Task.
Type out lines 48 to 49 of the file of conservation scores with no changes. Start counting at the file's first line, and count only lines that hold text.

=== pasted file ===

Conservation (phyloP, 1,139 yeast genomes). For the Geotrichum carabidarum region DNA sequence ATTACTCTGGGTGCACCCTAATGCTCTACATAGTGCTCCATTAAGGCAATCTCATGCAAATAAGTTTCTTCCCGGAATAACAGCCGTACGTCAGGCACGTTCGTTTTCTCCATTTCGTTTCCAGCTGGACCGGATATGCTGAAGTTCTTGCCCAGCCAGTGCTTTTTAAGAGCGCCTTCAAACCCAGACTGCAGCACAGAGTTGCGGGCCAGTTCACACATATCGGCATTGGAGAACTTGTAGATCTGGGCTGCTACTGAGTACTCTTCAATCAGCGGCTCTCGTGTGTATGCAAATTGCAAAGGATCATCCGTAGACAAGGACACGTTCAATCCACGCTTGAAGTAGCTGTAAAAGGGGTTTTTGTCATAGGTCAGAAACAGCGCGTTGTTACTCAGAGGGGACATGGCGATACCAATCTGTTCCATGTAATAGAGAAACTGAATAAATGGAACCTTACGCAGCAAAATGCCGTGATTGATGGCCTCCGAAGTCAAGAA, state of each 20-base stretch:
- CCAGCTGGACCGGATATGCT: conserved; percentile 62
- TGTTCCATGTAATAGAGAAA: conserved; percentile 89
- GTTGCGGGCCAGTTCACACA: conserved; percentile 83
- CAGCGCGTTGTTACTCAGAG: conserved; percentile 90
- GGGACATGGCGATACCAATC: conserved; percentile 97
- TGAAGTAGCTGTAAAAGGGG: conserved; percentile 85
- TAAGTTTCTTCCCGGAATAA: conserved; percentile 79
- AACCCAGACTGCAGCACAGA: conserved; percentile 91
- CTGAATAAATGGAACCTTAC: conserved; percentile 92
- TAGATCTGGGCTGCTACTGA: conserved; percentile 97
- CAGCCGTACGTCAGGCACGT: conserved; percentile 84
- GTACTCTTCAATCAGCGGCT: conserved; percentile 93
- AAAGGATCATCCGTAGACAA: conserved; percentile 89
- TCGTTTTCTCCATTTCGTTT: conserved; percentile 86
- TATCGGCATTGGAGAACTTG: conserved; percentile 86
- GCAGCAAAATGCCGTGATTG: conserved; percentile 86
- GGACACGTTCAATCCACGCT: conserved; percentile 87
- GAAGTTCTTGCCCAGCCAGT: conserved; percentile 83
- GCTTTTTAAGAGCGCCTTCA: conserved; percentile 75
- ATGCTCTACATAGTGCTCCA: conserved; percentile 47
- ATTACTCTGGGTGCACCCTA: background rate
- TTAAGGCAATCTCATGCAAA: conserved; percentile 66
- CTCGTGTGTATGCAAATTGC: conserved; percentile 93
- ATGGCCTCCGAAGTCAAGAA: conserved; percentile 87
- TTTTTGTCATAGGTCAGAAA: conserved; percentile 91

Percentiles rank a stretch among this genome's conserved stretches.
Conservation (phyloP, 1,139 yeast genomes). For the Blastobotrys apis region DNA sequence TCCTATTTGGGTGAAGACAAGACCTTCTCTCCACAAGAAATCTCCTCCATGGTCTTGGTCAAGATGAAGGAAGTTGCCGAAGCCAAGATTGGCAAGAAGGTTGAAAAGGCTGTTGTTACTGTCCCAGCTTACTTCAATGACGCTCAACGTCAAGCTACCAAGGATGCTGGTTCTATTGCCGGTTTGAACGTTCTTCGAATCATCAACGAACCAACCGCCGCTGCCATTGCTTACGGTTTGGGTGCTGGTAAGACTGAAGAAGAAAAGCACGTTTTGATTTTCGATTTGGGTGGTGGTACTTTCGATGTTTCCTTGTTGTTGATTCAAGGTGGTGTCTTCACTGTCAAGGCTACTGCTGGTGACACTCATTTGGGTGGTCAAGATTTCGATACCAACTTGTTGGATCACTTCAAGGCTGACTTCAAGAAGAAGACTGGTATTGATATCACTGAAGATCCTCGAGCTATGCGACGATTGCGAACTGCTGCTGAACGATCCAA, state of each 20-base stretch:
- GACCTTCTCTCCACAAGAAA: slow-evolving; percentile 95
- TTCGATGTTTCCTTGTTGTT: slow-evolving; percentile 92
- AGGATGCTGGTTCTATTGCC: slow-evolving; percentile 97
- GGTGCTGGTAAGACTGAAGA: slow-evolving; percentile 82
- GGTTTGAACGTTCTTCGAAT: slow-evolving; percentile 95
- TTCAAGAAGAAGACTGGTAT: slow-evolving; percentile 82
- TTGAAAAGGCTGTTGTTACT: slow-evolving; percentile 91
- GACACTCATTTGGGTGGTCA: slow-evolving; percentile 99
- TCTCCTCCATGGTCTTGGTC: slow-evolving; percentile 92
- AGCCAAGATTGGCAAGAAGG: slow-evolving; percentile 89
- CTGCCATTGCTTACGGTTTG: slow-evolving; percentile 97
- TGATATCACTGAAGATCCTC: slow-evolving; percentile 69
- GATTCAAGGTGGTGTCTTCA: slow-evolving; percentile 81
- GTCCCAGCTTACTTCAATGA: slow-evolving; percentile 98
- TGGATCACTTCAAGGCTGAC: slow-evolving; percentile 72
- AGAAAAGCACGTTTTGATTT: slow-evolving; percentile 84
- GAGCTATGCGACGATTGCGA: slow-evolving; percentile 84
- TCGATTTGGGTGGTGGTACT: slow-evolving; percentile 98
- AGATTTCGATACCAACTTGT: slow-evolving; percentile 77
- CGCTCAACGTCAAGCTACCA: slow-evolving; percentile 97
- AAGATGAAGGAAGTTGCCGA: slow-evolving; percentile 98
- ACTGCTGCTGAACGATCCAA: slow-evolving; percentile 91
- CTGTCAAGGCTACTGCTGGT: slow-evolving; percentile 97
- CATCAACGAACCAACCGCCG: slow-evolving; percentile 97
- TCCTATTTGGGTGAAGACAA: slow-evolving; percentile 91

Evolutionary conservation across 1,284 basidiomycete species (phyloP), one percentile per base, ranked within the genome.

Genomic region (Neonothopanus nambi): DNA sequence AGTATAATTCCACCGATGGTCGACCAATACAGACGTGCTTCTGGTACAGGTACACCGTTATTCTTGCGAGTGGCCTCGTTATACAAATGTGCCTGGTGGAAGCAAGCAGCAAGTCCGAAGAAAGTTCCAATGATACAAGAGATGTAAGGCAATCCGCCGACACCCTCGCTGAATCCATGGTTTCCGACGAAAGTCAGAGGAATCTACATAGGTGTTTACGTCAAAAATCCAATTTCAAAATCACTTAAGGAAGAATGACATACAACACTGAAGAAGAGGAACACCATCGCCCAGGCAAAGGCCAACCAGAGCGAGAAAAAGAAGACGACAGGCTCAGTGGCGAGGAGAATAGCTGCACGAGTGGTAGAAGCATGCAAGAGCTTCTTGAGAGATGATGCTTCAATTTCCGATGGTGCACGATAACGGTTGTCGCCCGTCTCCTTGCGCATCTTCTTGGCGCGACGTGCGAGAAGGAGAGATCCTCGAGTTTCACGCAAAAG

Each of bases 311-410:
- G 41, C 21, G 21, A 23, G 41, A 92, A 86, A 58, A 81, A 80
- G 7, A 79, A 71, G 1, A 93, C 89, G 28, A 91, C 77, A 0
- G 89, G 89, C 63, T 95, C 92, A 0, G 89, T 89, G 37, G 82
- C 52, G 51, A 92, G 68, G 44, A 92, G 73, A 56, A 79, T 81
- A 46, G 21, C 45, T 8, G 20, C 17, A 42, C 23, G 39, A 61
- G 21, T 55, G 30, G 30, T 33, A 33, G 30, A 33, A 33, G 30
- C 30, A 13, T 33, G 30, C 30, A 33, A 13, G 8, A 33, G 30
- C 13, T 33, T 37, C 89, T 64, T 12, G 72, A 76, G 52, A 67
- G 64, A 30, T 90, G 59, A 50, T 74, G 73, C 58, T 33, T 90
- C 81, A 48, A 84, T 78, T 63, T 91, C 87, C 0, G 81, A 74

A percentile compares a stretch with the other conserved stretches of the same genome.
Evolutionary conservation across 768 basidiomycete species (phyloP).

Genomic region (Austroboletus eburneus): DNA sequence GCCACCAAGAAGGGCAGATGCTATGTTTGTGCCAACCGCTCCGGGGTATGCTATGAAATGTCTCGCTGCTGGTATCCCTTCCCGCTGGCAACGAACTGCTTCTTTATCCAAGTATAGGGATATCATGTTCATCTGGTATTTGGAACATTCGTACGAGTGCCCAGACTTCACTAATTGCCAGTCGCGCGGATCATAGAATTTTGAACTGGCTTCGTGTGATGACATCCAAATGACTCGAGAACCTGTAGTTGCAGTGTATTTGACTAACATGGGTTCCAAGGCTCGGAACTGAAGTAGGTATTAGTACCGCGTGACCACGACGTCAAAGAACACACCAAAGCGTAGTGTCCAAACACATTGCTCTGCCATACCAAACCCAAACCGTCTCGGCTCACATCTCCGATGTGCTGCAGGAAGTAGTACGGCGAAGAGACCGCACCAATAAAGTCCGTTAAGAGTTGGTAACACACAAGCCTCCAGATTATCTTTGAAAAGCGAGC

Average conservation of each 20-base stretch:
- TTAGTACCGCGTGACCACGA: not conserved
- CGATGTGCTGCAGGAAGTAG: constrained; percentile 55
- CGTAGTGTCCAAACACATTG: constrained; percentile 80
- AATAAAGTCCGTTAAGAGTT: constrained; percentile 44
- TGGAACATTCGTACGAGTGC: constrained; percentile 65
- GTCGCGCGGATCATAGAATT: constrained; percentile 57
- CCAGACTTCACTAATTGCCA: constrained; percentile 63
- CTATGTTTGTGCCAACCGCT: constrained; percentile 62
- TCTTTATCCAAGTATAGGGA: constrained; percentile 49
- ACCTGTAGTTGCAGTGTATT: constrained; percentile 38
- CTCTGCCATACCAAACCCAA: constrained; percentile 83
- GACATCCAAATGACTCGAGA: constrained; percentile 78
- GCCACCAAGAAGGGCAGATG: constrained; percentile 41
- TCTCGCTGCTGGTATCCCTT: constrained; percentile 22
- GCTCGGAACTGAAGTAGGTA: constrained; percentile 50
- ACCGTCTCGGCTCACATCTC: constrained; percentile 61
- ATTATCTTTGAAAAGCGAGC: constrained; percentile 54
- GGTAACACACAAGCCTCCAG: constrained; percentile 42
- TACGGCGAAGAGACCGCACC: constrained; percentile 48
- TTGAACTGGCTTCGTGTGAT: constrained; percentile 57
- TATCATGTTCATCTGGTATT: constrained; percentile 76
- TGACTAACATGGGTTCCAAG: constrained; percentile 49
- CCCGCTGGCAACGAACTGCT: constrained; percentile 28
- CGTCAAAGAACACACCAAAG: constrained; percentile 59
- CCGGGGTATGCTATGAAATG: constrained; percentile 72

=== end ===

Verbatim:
- CGCTCAACGTCAAGCTACCA: slow-evolving; percentile 97
- AAGATGAAGGAAGTTGCCGA: slow-evolving; percentile 98